A universal flu vaccine that protects against all strains may be available within the next five years, replacing regular annual shots, according to the National Institutes of Allergy and Infectious Diseases (NIAID).
The research was led by NIAID scientist Gary J. Nabel, M.D., Ph.D. and was conducted using experiments on mice, monkeys and ferrets.
Mice and ferrets produced antibodies not only against Influenza virus strains dating from before 1999, including a strain that emerged in 1934, but also against strains that emerged in 2006 and 2007, according to NIAID website.
Nabel has expressed his excitement at the results of the research.
“Generating broadly neutralizing antibodies to multiple strains of influenza in animals through vaccination is an important milestone in the quest for a universal influenza vaccine,” says NIAID Director Anthony S. Fauci, M.D.
“A durable and effective universal influenza vaccine would have enormous ramifications for the control of influenza, a disease that claims an estimated 250,000 to 500,000 lives annually, including an average of 36,000 in the United States,” he said.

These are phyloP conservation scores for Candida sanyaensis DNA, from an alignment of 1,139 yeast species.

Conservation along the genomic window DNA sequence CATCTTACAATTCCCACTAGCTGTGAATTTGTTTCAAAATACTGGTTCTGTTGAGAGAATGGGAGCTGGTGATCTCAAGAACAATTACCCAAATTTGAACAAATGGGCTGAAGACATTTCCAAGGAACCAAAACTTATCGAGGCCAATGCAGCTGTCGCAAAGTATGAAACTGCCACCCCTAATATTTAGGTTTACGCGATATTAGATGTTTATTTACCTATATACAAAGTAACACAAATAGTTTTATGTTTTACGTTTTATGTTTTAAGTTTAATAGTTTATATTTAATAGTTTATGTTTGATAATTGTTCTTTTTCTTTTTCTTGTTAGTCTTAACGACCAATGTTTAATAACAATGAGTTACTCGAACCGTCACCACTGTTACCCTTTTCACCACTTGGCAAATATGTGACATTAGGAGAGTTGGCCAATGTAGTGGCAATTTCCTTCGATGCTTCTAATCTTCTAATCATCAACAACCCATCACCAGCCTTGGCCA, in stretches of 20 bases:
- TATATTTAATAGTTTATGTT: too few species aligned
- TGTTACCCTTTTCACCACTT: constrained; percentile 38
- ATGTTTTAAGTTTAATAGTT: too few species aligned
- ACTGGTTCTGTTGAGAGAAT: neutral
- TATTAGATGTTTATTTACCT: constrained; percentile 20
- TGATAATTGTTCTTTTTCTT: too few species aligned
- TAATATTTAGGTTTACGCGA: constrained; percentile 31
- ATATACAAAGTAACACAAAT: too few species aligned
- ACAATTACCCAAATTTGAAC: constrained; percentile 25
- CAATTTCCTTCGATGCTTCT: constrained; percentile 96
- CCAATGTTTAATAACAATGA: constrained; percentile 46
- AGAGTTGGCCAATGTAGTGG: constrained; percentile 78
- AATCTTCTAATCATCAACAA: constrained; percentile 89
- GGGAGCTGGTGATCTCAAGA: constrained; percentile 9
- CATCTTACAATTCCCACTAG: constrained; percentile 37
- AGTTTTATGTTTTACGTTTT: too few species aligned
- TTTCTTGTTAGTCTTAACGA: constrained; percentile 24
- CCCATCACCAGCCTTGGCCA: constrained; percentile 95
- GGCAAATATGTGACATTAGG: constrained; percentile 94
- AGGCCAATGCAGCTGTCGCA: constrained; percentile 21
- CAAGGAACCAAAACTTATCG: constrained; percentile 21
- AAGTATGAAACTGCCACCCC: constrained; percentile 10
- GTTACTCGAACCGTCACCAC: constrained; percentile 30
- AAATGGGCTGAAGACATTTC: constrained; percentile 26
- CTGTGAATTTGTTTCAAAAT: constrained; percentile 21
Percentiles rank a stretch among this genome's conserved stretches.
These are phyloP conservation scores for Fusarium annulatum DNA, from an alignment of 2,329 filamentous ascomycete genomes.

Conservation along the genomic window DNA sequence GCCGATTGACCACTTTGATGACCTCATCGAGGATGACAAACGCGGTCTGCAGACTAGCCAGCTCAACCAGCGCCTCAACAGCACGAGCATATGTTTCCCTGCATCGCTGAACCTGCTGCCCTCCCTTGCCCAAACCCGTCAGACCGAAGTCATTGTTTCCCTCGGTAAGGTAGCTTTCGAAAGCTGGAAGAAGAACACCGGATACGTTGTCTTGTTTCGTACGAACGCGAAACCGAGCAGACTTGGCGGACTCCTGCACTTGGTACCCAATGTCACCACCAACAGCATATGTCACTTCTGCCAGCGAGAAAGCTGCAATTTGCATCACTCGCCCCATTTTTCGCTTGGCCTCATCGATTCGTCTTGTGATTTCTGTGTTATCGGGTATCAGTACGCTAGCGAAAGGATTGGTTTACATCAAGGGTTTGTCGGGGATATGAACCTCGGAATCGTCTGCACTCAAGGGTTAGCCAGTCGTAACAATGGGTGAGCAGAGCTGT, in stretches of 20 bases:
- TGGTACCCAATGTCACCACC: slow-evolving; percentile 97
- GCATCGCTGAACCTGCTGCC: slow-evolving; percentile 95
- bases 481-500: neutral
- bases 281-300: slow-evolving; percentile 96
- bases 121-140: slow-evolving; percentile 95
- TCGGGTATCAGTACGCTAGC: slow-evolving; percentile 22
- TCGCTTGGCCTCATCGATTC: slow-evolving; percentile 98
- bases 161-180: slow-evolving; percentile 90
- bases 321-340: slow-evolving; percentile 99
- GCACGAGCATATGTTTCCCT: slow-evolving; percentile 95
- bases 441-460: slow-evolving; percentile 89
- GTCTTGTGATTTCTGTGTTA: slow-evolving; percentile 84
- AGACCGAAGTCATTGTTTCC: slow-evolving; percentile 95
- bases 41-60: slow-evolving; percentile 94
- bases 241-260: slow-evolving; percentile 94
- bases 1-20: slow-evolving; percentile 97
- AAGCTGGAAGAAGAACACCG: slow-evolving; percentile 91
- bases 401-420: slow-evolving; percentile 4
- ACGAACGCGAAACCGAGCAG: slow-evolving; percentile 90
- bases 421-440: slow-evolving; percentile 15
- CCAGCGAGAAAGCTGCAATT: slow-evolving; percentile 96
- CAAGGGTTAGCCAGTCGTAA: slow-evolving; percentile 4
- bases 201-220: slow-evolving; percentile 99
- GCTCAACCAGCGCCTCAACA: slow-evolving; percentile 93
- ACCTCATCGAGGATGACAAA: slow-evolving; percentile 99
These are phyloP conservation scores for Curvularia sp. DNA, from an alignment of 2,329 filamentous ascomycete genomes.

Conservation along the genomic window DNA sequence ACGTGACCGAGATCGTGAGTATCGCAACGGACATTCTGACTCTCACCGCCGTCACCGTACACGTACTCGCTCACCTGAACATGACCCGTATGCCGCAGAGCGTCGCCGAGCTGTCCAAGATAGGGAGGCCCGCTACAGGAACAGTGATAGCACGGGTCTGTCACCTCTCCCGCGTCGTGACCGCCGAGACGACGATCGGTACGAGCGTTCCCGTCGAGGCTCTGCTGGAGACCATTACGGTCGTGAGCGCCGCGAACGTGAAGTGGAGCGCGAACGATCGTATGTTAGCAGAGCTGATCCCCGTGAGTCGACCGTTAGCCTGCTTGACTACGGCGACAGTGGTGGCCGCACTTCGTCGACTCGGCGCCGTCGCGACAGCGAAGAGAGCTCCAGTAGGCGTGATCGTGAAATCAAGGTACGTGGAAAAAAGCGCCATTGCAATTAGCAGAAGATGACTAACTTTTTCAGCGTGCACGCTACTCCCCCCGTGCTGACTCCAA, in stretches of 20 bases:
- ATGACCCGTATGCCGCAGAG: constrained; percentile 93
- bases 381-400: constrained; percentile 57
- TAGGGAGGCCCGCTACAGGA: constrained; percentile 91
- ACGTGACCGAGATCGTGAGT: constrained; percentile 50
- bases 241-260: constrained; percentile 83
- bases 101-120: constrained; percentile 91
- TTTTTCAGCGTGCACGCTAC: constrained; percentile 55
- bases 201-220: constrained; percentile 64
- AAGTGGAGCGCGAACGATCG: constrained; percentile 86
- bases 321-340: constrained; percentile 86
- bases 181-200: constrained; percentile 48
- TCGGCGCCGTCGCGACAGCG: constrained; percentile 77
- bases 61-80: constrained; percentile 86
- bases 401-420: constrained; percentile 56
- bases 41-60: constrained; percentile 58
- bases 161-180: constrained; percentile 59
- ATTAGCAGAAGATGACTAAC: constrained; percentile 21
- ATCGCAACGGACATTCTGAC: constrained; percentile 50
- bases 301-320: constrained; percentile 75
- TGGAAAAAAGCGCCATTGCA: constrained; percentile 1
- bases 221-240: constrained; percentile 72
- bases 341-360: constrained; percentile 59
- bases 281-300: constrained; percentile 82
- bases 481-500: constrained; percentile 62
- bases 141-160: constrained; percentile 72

According to the NIAID website, current flu vaccines do not generate such broadly neutralizing antibodies, so they must be re-formulated annually to match the predominant virus strains circulating each year.
That is why there are new types of vaccines every year because of new strains of influenza. The vaccine targets proteins inside the virus, rather than those on the outer part, which often mutate and then requires new mixtures of the flu shot to be created yearly.
According to Fauci, the flu claims about 250,000 to 500,000 lives yearly across the world, of which 36,000 are in the U.S.
Trials of prime-boost influenza vaccines, assessing the safety and ability of the vaccine to generate immune responses are already under way in humans, Dr. Nabel adds.